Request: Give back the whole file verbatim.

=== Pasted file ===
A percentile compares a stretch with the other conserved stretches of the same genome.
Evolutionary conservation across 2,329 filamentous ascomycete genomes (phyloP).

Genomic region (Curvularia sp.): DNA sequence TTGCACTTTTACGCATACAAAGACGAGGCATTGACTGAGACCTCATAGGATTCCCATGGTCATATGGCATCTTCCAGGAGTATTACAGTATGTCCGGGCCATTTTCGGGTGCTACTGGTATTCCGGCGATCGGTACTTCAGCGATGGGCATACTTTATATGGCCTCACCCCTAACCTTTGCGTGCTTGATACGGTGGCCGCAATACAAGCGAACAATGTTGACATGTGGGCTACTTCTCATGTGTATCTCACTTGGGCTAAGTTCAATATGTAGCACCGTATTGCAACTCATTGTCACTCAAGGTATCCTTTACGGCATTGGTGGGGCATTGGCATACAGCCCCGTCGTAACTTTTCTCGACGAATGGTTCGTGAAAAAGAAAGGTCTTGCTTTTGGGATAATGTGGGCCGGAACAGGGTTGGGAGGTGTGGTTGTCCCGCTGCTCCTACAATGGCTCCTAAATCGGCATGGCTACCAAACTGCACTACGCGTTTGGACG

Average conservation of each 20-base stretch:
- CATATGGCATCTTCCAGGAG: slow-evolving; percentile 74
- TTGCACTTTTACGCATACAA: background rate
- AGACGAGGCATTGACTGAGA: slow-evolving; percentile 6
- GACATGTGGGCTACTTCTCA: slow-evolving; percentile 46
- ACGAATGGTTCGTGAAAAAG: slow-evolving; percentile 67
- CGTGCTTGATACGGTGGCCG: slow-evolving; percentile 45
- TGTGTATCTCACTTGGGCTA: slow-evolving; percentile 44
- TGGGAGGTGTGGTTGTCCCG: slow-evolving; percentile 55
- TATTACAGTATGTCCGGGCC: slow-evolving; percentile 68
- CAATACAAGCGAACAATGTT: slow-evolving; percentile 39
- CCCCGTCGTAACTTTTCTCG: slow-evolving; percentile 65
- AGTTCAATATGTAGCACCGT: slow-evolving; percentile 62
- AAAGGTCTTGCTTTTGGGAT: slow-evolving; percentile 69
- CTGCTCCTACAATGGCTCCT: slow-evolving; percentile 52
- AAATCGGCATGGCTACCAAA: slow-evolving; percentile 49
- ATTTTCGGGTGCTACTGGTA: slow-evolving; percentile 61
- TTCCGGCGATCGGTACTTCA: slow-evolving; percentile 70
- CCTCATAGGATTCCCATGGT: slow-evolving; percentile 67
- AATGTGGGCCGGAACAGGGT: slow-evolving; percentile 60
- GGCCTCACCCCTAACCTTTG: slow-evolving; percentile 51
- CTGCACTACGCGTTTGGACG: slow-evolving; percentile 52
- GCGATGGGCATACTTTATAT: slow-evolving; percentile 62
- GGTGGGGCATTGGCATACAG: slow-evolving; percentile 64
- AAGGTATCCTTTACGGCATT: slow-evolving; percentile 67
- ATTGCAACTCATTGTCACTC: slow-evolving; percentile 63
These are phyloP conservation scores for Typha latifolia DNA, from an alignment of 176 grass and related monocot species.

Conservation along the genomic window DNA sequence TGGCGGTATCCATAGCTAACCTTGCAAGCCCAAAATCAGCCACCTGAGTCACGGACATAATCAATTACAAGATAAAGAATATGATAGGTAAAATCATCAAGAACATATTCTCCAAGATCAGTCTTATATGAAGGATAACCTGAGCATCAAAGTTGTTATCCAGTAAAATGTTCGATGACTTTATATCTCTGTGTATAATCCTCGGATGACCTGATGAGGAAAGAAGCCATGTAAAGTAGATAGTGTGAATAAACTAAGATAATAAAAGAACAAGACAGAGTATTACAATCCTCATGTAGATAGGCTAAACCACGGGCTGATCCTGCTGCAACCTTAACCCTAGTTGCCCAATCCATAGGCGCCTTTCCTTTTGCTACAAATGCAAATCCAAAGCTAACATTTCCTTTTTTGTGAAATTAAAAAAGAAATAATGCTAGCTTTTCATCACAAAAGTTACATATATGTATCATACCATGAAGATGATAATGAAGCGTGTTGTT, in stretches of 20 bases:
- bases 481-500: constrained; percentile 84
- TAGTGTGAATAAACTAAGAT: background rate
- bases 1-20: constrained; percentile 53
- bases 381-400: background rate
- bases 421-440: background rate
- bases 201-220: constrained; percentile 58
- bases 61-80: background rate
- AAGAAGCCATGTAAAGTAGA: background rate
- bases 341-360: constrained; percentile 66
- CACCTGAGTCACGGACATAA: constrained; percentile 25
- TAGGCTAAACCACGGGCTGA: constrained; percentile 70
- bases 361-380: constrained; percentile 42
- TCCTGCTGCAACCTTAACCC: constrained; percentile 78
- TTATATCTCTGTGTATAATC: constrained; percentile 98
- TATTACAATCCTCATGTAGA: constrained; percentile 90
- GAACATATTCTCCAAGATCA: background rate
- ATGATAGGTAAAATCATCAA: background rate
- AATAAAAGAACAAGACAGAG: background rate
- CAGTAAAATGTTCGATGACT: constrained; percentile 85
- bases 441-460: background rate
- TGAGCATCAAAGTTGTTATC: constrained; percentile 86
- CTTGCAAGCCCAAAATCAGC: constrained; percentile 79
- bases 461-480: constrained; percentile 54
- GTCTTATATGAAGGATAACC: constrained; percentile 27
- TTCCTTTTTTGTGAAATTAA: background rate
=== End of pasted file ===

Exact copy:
A percentile compares a stretch with the other conserved stretches of the same genome.
Evolutionary conservation across 2,329 filamentous ascomycete genomes (phyloP).

Genomic region (Curvularia sp.): DNA sequence TTGCACTTTTACGCATACAAAGACGAGGCATTGACTGAGACCTCATAGGATTCCCATGGTCATATGGCATCTTCCAGGAGTATTACAGTATGTCCGGGCCATTTTCGGGTGCTACTGGTATTCCGGCGATCGGTACTTCAGCGATGGGCATACTTTATATGGCCTCACCCCTAACCTTTGCGTGCTTGATACGGTGGCCGCAATACAAGCGAACAATGTTGACATGTGGGCTACTTCTCATGTGTATCTCACTTGGGCTAAGTTCAATATGTAGCACCGTATTGCAACTCATTGTCACTCAAGGTATCCTTTACGGCATTGGTGGGGCATTGGCATACAGCCCCGTCGTAACTTTTCTCGACGAATGGTTCGTGAAAAAGAAAGGTCTTGCTTTTGGGATAATGTGGGCCGGAACAGGGTTGGGAGGTGTGGTTGTCCCGCTGCTCCTACAATGGCTCCTAAATCGGCATGGCTACCAAACTGCACTACGCGTTTGGACG

Average conservation of each 20-base stretch:
- CATATGGCATCTTCCAGGAG: slow-evolving; percentile 74
- TTGCACTTTTACGCATACAA: background rate
- AGACGAGGCATTGACTGAGA: slow-evolving; percentile 6
- GACATGTGGGCTACTTCTCA: slow-evolving; percentile 46
- ACGAATGGTTCGTGAAAAAG: slow-evolving; percentile 67
- CGTGCTTGATACGGTGGCCG: slow-evolving; percentile 45
- TGTGTATCTCACTTGGGCTA: slow-evolving; percentile 44
- TGGGAGGTGTGGTTGTCCCG: slow-evolving; percentile 55
- TATTACAGTATGTCCGGGCC: slow-evolving; percentile 68
- CAATACAAGCGAACAATGTT: slow-evolving; percentile 39
- CCCCGTCGTAACTTTTCTCG: slow-evolving; percentile 65
- AGTTCAATATGTAGCACCGT: slow-evolving; percentile 62
- AAAGGTCTTGCTTTTGGGAT: slow-evolving; percentile 69
- CTGCTCCTACAATGGCTCCT: slow-evolving; percentile 52
- AAATCGGCATGGCTACCAAA: slow-evolving; percentile 49
- ATTTTCGGGTGCTACTGGTA: slow-evolving; percentile 61
- TTCCGGCGATCGGTACTTCA: slow-evolving; percentile 70
- CCTCATAGGATTCCCATGGT: slow-evolving; percentile 67
- AATGTGGGCCGGAACAGGGT: slow-evolving; percentile 60
- GGCCTCACCCCTAACCTTTG: slow-evolving; percentile 51
- CTGCACTACGCGTTTGGACG: slow-evolving; percentile 52
- GCGATGGGCATACTTTATAT: slow-evolving; percentile 62
- GGTGGGGCATTGGCATACAG: slow-evolving; percentile 64
- AAGGTATCCTTTACGGCATT: slow-evolving; percentile 67
- ATTGCAACTCATTGTCACTC: slow-evolving; percentile 63
These are phyloP conservation scores for Typha latifolia DNA, from an alignment of 176 grass and related monocot species.

Conservation along the genomic window DNA sequence TGGCGGTATCCATAGCTAACCTTGCAAGCCCAAAATCAGCCACCTGAGTCACGGACATAATCAATTACAAGATAAAGAATATGATAGGTAAAATCATCAAGAACATATTCTCCAAGATCAGTCTTATATGAAGGATAACCTGAGCATCAAAGTTGTTATCCAGTAAAATGTTCGATGACTTTATATCTCTGTGTATAATCCTCGGATGACCTGATGAGGAAAGAAGCCATGTAAAGTAGATAGTGTGAATAAACTAAGATAATAAAAGAACAAGACAGAGTATTACAATCCTCATGTAGATAGGCTAAACCACGGGCTGATCCTGCTGCAACCTTAACCCTAGTTGCCCAATCCATAGGCGCCTTTCCTTTTGCTACAAATGCAAATCCAAAGCTAACATTTCCTTTTTTGTGAAATTAAAAAAGAAATAATGCTAGCTTTTCATCACAAAAGTTACATATATGTATCATACCATGAAGATGATAATGAAGCGTGTTGTT, in stretches of 20 bases:
- bases 481-500: constrained; percentile 84
- TAGTGTGAATAAACTAAGAT: background rate
- bases 1-20: constrained; percentile 53
- bases 381-400: background rate
- bases 421-440: background rate
- bases 201-220: constrained; percentile 58
- bases 61-80: background rate
- AAGAAGCCATGTAAAGTAGA: background rate
- bases 341-360: constrained; percentile 66
- CACCTGAGTCACGGACATAA: constrained; percentile 25
- TAGGCTAAACCACGGGCTGA: constrained; percentile 70
- bases 361-380: constrained; percentile 42
- TCCTGCTGCAACCTTAACCC: constrained; percentile 78
- TTATATCTCTGTGTATAATC: constrained; percentile 98
- TATTACAATCCTCATGTAGA: constrained; percentile 90
- GAACATATTCTCCAAGATCA: background rate
- ATGATAGGTAAAATCATCAA: background rate
- AATAAAAGAACAAGACAGAG: background rate
- CAGTAAAATGTTCGATGACT: constrained; percentile 85
- bases 441-460: background rate
- TGAGCATCAAAGTTGTTATC: constrained; percentile 86
- CTTGCAAGCCCAAAATCAGC: constrained; percentile 79
- bases 461-480: constrained; percentile 54
- GTCTTATATGAAGGATAACC: constrained; percentile 27
- TTCCTTTTTTGTGAAATTAA: background rate